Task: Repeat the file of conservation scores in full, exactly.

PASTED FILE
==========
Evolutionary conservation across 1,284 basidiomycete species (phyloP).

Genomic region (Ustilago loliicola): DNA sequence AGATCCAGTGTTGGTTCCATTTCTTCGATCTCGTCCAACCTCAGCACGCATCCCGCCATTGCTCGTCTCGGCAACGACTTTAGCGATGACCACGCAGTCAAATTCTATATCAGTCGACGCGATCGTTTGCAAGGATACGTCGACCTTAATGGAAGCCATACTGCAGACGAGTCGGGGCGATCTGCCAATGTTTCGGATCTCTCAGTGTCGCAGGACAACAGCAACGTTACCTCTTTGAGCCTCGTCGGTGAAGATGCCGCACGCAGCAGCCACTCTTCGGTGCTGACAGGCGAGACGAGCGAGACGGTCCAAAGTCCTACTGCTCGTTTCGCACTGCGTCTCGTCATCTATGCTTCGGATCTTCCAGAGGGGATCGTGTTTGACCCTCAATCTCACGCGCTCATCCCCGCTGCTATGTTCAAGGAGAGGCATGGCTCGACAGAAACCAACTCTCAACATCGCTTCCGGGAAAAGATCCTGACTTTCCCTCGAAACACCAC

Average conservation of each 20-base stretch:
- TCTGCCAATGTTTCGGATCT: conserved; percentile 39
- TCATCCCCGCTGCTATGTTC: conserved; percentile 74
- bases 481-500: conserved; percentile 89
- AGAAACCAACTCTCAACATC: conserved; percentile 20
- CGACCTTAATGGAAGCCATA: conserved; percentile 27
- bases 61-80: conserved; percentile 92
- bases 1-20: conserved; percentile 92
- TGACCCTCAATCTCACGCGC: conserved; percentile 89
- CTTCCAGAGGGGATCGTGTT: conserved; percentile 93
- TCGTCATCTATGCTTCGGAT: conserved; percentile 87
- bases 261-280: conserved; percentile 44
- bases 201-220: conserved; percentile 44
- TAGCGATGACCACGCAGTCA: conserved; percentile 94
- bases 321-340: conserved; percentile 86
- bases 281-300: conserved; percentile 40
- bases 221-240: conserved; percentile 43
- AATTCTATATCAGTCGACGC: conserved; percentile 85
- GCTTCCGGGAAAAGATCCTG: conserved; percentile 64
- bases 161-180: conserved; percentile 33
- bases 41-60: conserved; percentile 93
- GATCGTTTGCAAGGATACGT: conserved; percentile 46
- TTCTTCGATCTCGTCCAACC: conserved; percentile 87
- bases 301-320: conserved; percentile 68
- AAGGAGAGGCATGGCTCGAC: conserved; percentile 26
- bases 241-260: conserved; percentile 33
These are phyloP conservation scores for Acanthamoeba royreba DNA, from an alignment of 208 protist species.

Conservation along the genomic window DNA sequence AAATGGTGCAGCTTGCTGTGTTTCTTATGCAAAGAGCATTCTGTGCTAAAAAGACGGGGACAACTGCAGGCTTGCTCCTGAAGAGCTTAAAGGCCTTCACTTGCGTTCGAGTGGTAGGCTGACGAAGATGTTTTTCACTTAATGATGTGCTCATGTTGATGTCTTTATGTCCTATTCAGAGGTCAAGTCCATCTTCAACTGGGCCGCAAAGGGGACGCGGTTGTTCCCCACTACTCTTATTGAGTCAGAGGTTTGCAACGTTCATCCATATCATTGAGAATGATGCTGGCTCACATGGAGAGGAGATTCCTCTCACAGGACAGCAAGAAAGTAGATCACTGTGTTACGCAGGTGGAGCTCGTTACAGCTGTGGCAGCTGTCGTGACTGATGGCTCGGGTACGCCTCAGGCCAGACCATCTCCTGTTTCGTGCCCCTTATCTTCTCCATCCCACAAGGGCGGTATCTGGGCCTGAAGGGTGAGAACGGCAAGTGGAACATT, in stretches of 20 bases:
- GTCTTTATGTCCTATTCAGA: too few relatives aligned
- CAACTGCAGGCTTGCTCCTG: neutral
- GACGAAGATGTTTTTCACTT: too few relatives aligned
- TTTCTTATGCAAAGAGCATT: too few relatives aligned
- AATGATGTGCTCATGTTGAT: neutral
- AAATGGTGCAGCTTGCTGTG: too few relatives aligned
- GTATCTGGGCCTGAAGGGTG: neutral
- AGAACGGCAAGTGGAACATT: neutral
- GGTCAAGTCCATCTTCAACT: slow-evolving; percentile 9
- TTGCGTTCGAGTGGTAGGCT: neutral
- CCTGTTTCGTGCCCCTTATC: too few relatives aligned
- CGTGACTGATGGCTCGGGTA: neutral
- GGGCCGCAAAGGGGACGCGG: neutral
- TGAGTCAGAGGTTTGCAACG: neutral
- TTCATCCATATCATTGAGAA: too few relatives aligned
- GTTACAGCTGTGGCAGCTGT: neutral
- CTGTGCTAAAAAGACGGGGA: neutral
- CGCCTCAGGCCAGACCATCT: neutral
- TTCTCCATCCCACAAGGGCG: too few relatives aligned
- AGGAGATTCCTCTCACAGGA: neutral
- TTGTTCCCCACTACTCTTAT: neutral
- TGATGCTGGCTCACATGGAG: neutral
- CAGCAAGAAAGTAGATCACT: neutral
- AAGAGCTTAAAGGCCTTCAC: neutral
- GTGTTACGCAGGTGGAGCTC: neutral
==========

Evolutionary conservation across 1,284 basidiomycete species (phyloP).

Genomic region (Ustilago loliicola): DNA sequence AGATCCAGTGTTGGTTCCATTTCTTCGATCTCGTCCAACCTCAGCACGCATCCCGCCATTGCTCGTCTCGGCAACGACTTTAGCGATGACCACGCAGTCAAATTCTATATCAGTCGACGCGATCGTTTGCAAGGATACGTCGACCTTAATGGAAGCCATACTGCAGACGAGTCGGGGCGATCTGCCAATGTTTCGGATCTCTCAGTGTCGCAGGACAACAGCAACGTTACCTCTTTGAGCCTCGTCGGTGAAGATGCCGCACGCAGCAGCCACTCTTCGGTGCTGACAGGCGAGACGAGCGAGACGGTCCAAAGTCCTACTGCTCGTTTCGCACTGCGTCTCGTCATCTATGCTTCGGATCTTCCAGAGGGGATCGTGTTTGACCCTCAATCTCACGCGCTCATCCCCGCTGCTATGTTCAAGGAGAGGCATGGCTCGACAGAAACCAACTCTCAACATCGCTTCCGGGAAAAGATCCTGACTTTCCCTCGAAACACCAC

Average conservation of each 20-base stretch:
- TCTGCCAATGTTTCGGATCT: conserved; percentile 39
- TCATCCCCGCTGCTATGTTC: conserved; percentile 74
- bases 481-500: conserved; percentile 89
- AGAAACCAACTCTCAACATC: conserved; percentile 20
- CGACCTTAATGGAAGCCATA: conserved; percentile 27
- bases 61-80: conserved; percentile 92
- bases 1-20: conserved; percentile 92
- TGACCCTCAATCTCACGCGC: conserved; percentile 89
- CTTCCAGAGGGGATCGTGTT: conserved; percentile 93
- TCGTCATCTATGCTTCGGAT: conserved; percentile 87
- bases 261-280: conserved; percentile 44
- bases 201-220: conserved; percentile 44
- TAGCGATGACCACGCAGTCA: conserved; percentile 94
- bases 321-340: conserved; percentile 86
- bases 281-300: conserved; percentile 40
- bases 221-240: conserved; percentile 43
- AATTCTATATCAGTCGACGC: conserved; percentile 85
- GCTTCCGGGAAAAGATCCTG: conserved; percentile 64
- bases 161-180: conserved; percentile 33
- bases 41-60: conserved; percentile 93
- GATCGTTTGCAAGGATACGT: conserved; percentile 46
- TTCTTCGATCTCGTCCAACC: conserved; percentile 87
- bases 301-320: conserved; percentile 68
- AAGGAGAGGCATGGCTCGAC: conserved; percentile 26
- bases 241-260: conserved; percentile 33
These are phyloP conservation scores for Acanthamoeba royreba DNA, from an alignment of 208 protist species.

Conservation along the genomic window DNA sequence AAATGGTGCAGCTTGCTGTGTTTCTTATGCAAAGAGCATTCTGTGCTAAAAAGACGGGGACAACTGCAGGCTTGCTCCTGAAGAGCTTAAAGGCCTTCACTTGCGTTCGAGTGGTAGGCTGACGAAGATGTTTTTCACTTAATGATGTGCTCATGTTGATGTCTTTATGTCCTATTCAGAGGTCAAGTCCATCTTCAACTGGGCCGCAAAGGGGACGCGGTTGTTCCCCACTACTCTTATTGAGTCAGAGGTTTGCAACGTTCATCCATATCATTGAGAATGATGCTGGCTCACATGGAGAGGAGATTCCTCTCACAGGACAGCAAGAAAGTAGATCACTGTGTTACGCAGGTGGAGCTCGTTACAGCTGTGGCAGCTGTCGTGACTGATGGCTCGGGTACGCCTCAGGCCAGACCATCTCCTGTTTCGTGCCCCTTATCTTCTCCATCCCACAAGGGCGGTATCTGGGCCTGAAGGGTGAGAACGGCAAGTGGAACATT, in stretches of 20 bases:
- GTCTTTATGTCCTATTCAGA: too few relatives aligned
- CAACTGCAGGCTTGCTCCTG: neutral
- GACGAAGATGTTTTTCACTT: too few relatives aligned
- TTTCTTATGCAAAGAGCATT: too few relatives aligned
- AATGATGTGCTCATGTTGAT: neutral
- AAATGGTGCAGCTTGCTGTG: too few relatives aligned
- GTATCTGGGCCTGAAGGGTG: neutral
- AGAACGGCAAGTGGAACATT: neutral
- GGTCAAGTCCATCTTCAACT: slow-evolving; percentile 9
- TTGCGTTCGAGTGGTAGGCT: neutral
- CCTGTTTCGTGCCCCTTATC: too few relatives aligned
- CGTGACTGATGGCTCGGGTA: neutral
- GGGCCGCAAAGGGGACGCGG: neutral
- TGAGTCAGAGGTTTGCAACG: neutral
- TTCATCCATATCATTGAGAA: too few relatives aligned
- GTTACAGCTGTGGCAGCTGT: neutral
- CTGTGCTAAAAAGACGGGGA: neutral
- CGCCTCAGGCCAGACCATCT: neutral
- TTCTCCATCCCACAAGGGCG: too few relatives aligned
- AGGAGATTCCTCTCACAGGA: neutral
- TTGTTCCCCACTACTCTTAT: neutral
- TGATGCTGGCTCACATGGAG: neutral
- CAGCAAGAAAGTAGATCACT: neutral
- AAGAGCTTAAAGGCCTTCAC: neutral
- GTGTTACGCAGGTGGAGCTC: neutral